March 26, 2013 .docx

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Department
Innis College Courses
Course
INI100H1
Professor
Corinn Columpar
Semester
Winter

Description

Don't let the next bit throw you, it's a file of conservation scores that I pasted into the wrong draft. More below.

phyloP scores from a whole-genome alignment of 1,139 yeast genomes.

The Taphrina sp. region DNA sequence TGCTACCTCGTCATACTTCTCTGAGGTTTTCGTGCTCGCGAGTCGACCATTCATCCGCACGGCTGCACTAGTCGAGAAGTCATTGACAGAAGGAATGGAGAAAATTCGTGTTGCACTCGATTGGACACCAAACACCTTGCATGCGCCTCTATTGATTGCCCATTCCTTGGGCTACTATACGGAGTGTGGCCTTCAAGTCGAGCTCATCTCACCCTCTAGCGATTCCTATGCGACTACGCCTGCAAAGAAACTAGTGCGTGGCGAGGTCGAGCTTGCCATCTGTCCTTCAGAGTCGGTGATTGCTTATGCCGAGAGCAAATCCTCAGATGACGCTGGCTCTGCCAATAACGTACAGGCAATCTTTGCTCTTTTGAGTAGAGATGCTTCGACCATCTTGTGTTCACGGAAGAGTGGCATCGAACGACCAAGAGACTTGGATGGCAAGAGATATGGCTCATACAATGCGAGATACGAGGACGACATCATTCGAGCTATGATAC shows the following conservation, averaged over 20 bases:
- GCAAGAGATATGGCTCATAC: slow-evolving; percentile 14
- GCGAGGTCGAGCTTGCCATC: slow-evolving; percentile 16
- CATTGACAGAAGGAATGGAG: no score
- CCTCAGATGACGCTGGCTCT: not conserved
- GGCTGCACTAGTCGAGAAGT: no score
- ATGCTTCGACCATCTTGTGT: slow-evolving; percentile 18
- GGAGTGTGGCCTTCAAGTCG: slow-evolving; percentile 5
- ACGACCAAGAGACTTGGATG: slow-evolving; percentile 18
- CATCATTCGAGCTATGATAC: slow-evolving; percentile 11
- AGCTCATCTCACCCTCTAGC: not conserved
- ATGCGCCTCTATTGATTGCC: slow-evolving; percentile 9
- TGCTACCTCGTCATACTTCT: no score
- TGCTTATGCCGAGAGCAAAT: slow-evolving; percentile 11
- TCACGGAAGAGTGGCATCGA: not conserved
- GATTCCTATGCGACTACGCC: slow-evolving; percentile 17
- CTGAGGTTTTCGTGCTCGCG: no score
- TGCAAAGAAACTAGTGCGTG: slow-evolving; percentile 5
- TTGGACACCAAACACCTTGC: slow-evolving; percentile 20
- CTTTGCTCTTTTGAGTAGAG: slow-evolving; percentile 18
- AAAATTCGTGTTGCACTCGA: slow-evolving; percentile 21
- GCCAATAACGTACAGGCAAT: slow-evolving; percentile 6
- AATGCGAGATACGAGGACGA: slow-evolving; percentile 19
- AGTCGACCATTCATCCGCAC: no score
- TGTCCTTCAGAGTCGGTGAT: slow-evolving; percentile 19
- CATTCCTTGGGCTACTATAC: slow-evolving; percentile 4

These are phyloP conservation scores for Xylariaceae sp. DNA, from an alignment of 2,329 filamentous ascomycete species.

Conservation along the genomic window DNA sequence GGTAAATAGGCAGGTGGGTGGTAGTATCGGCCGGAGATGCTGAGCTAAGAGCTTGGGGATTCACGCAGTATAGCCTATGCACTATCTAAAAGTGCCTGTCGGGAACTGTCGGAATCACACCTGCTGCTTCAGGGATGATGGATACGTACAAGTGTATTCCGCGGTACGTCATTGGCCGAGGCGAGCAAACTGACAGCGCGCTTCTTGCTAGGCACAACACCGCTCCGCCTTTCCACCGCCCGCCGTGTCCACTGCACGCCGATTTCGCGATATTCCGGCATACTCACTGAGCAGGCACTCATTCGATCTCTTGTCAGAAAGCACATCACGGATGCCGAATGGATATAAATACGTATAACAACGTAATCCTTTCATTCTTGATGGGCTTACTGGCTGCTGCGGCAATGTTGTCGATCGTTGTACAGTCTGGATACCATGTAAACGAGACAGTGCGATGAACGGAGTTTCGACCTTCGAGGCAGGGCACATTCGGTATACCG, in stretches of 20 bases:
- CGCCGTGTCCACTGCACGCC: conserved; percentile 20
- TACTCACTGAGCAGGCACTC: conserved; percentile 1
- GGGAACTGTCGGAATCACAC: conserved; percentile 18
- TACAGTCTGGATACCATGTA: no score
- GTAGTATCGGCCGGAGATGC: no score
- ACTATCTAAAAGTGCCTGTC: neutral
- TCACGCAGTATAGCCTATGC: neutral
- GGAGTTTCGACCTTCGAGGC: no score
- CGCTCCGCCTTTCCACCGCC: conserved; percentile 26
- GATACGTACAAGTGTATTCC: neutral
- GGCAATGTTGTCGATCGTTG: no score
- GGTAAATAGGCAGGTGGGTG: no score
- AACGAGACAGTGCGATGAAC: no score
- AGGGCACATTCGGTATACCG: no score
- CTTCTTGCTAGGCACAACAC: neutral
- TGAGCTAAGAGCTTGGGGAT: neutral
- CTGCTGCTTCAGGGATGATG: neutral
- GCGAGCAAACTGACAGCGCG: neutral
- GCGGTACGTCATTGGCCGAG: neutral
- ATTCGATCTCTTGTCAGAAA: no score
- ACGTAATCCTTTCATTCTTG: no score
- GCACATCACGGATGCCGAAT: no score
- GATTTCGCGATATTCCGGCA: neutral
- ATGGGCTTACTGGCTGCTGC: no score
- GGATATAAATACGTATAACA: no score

March 26, 2013 – FILM LECTURE Today’s Topic: Film and the Nation So far in this section of the course we have looked at films relationship to certain social movements (feminism, anti-colonial relations). Today, we will look at film and the social formation that is the nation. We will think of the national cinema. National cinema is a field of inquiry. Why is the study of national cinema a complicated matter? First, it is hard to determine to which nation a film belongs. For example, a film’s national identity could be determined by any of the following:  Financing (A film can be funded by a single country or can be financed by multiple countries, multiple financial sources. Orlando is an example of this; money came in from 5 different countries).  Subject Matter (Orlando has to be called British because one of its most central projects is engaging with British history and to revise British history.)  Personnel (The identity of the film can be associated with the identity of the personnel. Orlando has a British protagonist, a British director, and many other famous British artists. The film’s cinematographer is Russian, however, like many of the crewmembers. Based on this fact, could Russia claim Orlando as its own? We can also think about how American films are made in Canada for lower costs. How Canadian are these films?) A good example of the dilemma of a film’s identity is Lore.  Audiences (Where was the film well received? Where did it receive major recognition? Who identified with it?) If one particular national audience responds to a film, then it can claim the film as its own. This is by implication what one of this week’s authors says in the reading this week. The dominant practice is to identify a film by the country in which its production companies are found. Financing is the dominant practice, but this is not the only practice we can entertain. When studying a national cinema, we need to bear in mind differences as well as commonalities. We need to think about the flow of capital, flow of personnel, flow of ideas communicated to international and national audiences. Two issues that the study of a national cinema can illuminate:  The means by which that nation imagines itself. The way we have been using nation runs counter to its traditional meaning. Nation is defined by a collectivity based on a number of shared things, the most important of which are ancestry, language, and cultural heritage. Meanwhile, state is defined as an institutional structure charged with exercising authority within a definable and limited jurisdictional purview, which is typically territorial in nature. At this time, the nation-state emerges, which brings together the nation and the state to make them coincident. It brings together a land and a culture. Today, we tend to ta
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